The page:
By Chris Parker
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In 2002, he ran into two guys from Minneapolis who'd been surfing the waves off Park Point. Their names were Bob Tema and Brian Stabinger. "I immediately began to ask them if they'd ever surfed Stoney," he says. "They hadn't. So I told them about the nature of the wave. And Bob, he was from Oahu and looked stoked. So some weeks later I took them to Stoney when it was firing. Bob and Brian sprinted from the car and ran down toward the break like it was going to vanish before they touched it."
After Isaacson introduced Bob and Brian to Stoney Point, word quickly spread via their website, Superior Surf Club. And when, on a whim, the two sent in photos to Surfer and Surfing magazines, the editors published them.
Isaacson was all smiles, even through personal hardships. Decades of adventure sports caught up with his spine. This year, he had to have his top four vertebrae fused together, which left him bedridden for six weeks.
His recovery remains ongoing, and it's forced him to stay away from the waves. "The water feels colder when your neck is filled with pins and screws," he says.
As he drives back up to his place, he talks about his love for the surf culture he helped start. "I know why I left. And I know why I came back, although I didn't know I'd find a wave like Stoney in my backyard. Now when I go down there I see, like, 20 guys on it. Feels like karma coming back to me. Because it's humbling and powerful to see all these guys out there in the water surfing my wave."
IN 2002, the Library of Congress chose to preserve The Endless Summer in the National Film Registry. The induction committee concluded that the film was "culturally, historically, or aesthetically significant."
It was around this time that Bob Tema and Brian Stabinger first rode Stoney Point under the tutelage of Isaacson.
These days, Tema wakes up early every morning and heads to his computer to see if any waves are in his near future. He checks the weather reports like a fantasy player checks stats or a trader tracks stocks. He goes straight to the National Oceanic Atmospheric Administration's website and studies the weather patterns. The self-employed graphic designer looks for any signs that could point toward a good day of surf. He'll check back on the weather around noon, again in the late afternoon, and once more before he heads to bed. Being a successful Great Lakes surfer requires knowledge of atmospheric conditions, constant observance, and luck.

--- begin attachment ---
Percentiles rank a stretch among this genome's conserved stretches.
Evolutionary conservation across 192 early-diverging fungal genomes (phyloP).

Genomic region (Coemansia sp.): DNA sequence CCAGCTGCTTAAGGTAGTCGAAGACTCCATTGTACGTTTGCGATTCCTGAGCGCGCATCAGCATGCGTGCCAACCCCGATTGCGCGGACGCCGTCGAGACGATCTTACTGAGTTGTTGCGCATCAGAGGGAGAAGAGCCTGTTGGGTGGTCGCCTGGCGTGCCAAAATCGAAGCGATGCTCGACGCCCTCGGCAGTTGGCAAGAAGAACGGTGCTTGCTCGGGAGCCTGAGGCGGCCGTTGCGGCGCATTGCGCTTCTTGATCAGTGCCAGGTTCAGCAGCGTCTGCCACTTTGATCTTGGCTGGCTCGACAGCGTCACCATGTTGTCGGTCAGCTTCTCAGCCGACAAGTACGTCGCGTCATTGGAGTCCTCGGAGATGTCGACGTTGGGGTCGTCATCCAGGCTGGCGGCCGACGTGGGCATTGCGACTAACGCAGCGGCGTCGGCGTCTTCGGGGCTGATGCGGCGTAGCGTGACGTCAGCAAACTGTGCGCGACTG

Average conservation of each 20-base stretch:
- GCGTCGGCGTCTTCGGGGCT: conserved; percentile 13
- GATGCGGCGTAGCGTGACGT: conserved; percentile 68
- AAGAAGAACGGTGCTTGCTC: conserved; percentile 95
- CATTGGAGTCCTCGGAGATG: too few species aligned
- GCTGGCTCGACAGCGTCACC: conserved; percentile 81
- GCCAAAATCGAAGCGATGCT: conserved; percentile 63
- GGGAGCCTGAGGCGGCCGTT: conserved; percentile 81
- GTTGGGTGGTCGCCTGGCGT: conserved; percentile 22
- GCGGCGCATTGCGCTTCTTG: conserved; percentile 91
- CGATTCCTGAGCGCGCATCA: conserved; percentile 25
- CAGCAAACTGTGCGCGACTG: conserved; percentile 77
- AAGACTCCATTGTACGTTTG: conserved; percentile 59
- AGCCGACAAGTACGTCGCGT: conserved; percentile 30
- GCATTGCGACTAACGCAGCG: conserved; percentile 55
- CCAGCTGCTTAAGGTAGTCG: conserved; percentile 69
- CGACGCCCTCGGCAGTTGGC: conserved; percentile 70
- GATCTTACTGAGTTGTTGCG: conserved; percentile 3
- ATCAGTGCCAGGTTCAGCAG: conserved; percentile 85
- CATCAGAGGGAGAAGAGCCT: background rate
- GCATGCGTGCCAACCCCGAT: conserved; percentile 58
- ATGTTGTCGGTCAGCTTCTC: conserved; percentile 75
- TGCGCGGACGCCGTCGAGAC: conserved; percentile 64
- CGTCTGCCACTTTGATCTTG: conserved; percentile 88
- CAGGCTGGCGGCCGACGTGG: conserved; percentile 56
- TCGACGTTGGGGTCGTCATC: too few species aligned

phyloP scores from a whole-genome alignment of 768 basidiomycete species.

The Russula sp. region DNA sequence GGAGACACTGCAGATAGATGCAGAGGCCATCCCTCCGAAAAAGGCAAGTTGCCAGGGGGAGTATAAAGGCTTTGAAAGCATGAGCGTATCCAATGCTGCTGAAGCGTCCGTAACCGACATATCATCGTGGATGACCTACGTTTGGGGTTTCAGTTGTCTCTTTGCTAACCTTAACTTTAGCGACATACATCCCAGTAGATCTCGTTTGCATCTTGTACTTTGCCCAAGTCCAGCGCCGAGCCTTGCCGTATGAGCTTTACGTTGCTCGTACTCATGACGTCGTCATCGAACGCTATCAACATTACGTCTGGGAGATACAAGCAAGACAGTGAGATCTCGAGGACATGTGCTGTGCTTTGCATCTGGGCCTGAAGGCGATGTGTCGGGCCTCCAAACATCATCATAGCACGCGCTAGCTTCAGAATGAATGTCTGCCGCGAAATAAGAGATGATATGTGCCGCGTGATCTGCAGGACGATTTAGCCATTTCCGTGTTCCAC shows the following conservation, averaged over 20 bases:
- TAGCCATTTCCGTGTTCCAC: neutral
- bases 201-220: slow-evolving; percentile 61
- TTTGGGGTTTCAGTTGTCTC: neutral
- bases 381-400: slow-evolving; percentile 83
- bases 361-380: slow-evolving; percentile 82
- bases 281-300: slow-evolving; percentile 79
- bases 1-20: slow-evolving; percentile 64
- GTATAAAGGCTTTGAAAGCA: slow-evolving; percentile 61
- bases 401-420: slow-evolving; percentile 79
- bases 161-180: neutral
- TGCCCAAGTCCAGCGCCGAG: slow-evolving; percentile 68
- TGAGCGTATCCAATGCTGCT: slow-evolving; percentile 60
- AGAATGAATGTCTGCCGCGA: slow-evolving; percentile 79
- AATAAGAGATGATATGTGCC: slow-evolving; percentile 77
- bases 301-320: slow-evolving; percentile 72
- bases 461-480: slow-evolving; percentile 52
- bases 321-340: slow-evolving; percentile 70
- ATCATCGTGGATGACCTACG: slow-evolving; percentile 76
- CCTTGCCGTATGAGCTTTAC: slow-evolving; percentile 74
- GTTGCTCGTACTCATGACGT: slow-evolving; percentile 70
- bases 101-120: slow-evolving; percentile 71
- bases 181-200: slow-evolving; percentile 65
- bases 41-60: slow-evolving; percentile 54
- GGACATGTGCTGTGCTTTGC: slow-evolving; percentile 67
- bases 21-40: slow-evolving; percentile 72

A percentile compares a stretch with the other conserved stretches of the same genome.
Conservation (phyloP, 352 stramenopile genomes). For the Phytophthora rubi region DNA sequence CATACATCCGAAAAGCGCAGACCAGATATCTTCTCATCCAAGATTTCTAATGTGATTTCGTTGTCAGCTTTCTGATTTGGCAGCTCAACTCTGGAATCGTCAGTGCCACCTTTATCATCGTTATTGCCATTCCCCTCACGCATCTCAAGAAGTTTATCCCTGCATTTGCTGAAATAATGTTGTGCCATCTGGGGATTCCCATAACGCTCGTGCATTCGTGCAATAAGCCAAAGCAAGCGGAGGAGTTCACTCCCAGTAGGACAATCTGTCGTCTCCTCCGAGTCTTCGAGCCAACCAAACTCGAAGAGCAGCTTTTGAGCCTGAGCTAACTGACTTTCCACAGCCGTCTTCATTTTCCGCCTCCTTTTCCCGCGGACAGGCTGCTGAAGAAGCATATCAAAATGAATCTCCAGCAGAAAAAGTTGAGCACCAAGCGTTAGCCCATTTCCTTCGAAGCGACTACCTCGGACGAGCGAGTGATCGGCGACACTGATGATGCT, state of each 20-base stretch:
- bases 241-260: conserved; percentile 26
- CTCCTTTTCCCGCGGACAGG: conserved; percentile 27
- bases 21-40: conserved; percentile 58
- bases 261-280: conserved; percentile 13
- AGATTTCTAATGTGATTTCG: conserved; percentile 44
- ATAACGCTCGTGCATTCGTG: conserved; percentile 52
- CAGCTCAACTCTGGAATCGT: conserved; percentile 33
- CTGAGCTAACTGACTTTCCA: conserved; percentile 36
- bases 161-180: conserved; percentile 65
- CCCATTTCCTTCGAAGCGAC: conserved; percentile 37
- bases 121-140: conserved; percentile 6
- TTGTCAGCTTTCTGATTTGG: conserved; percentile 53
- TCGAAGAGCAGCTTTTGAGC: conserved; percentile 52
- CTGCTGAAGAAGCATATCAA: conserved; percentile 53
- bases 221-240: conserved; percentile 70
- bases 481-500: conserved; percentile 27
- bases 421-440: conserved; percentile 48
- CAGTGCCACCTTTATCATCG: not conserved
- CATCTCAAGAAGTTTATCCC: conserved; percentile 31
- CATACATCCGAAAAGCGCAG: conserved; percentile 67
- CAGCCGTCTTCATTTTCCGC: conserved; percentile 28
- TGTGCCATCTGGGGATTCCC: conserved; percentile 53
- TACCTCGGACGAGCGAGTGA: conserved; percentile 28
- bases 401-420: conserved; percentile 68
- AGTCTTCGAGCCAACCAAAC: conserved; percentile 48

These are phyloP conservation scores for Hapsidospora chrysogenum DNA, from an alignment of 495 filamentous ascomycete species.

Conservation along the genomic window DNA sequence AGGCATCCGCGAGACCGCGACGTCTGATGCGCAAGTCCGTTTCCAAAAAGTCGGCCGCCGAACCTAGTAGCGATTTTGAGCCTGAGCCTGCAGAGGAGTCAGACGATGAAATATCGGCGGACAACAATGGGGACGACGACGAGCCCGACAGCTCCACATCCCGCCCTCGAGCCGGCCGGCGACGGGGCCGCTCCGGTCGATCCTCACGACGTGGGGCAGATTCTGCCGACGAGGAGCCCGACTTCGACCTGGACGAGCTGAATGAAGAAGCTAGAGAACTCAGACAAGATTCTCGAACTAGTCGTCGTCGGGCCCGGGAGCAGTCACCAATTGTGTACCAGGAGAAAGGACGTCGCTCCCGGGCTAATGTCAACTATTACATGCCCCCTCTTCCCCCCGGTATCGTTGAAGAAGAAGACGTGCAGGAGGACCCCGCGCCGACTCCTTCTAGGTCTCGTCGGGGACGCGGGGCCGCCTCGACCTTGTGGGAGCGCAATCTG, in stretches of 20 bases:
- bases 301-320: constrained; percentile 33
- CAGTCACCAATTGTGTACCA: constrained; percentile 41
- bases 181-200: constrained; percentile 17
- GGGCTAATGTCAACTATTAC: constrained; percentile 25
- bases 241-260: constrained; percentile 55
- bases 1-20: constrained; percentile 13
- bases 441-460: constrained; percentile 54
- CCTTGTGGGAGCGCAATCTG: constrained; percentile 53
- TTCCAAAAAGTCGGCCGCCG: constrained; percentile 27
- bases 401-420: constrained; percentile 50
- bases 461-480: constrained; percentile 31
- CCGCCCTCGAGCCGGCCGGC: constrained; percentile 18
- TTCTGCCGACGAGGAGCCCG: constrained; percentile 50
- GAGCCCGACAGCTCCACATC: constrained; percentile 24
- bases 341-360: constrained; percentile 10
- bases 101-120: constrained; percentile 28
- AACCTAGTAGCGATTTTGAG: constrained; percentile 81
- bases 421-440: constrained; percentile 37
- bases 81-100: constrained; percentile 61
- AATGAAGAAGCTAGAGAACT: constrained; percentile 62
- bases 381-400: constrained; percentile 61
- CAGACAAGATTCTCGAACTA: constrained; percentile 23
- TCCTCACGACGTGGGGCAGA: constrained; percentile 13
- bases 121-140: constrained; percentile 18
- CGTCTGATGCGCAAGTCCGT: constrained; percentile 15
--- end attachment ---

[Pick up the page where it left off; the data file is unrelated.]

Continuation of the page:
"It's different compared to Oahu," Tema says, referring to his childhood home. "There, I'd just glance outside the window to see if the surf was up that day. And even if I missed that day, I know it'd still be good for the next three or so."
A few weeks ago, at the Dubliner Pub in St. Paul, Tema and Stabinger tossed back some beers while discussing the addiction of Great Lakes surfing. To illustrate the point about obsessively tracking weather, Tema pulled out his iPhone and punched up the NOAA website. He zeroed in on a national map and pointed toward a low-pressure system. "Those isobars are what we're looking for. We really want each system to drop south of Superior. That's perfect. But we're learning that other patterns will produce good waves at other spots." He mentions a break just around the corner from Stoney called Boulders. When winds exceed gale force and other spots are blown to bits, Boulders produces a waist-high wave that breaks long and clean enough to cramp your legs.
As he talks, an eavesdropping bartender does a double take. She just overheard a group of guys talking about surfing. But she also heard Duluth being referenced in the conversation.
Stabinger leans in and says, "I also check weather several times a day. But if there is a good system coming in, I check it every couple minutes." He has the look of dapper young professor, pairing a collared shirt with a sweater vest and sporting a cabbie hat.
As he talks about surfing, his words get quick and sentences roll out like agitated water. The lithe surfer got his start in South Carolina, but says he didn't really surf anything good until he came to Minnesota. He believes the key to surfing the lakes is a dedication to drop anything for a few hours of riding. A Great Lakes surfer must own his schedule, or have a kind boss, like Stabinger has, who lets him scamper off now and then if the waves are right.
But Stabinger also has a boss at home: his wife.
"I've bailed out on dinners, parties, and even a Thanksgiving meal to chase surf," he says, laughing. "I even went out the day before my wedding."
He goes on to explain why "wife points" are key. During the spring and summer, Stabinger is Mr. Wonderful. If there is a party, or movie, or restaurant his wife wants to experience, he'll make it happen. To him it's an investment, because once Labor Day hits, he can't be trusted to make any date. From fall to early spring, everything revolves around surfing. He even worries about going on vacation, not-so-jokingly referring to the Law of Waves on the Great Lakes: They come when you leave.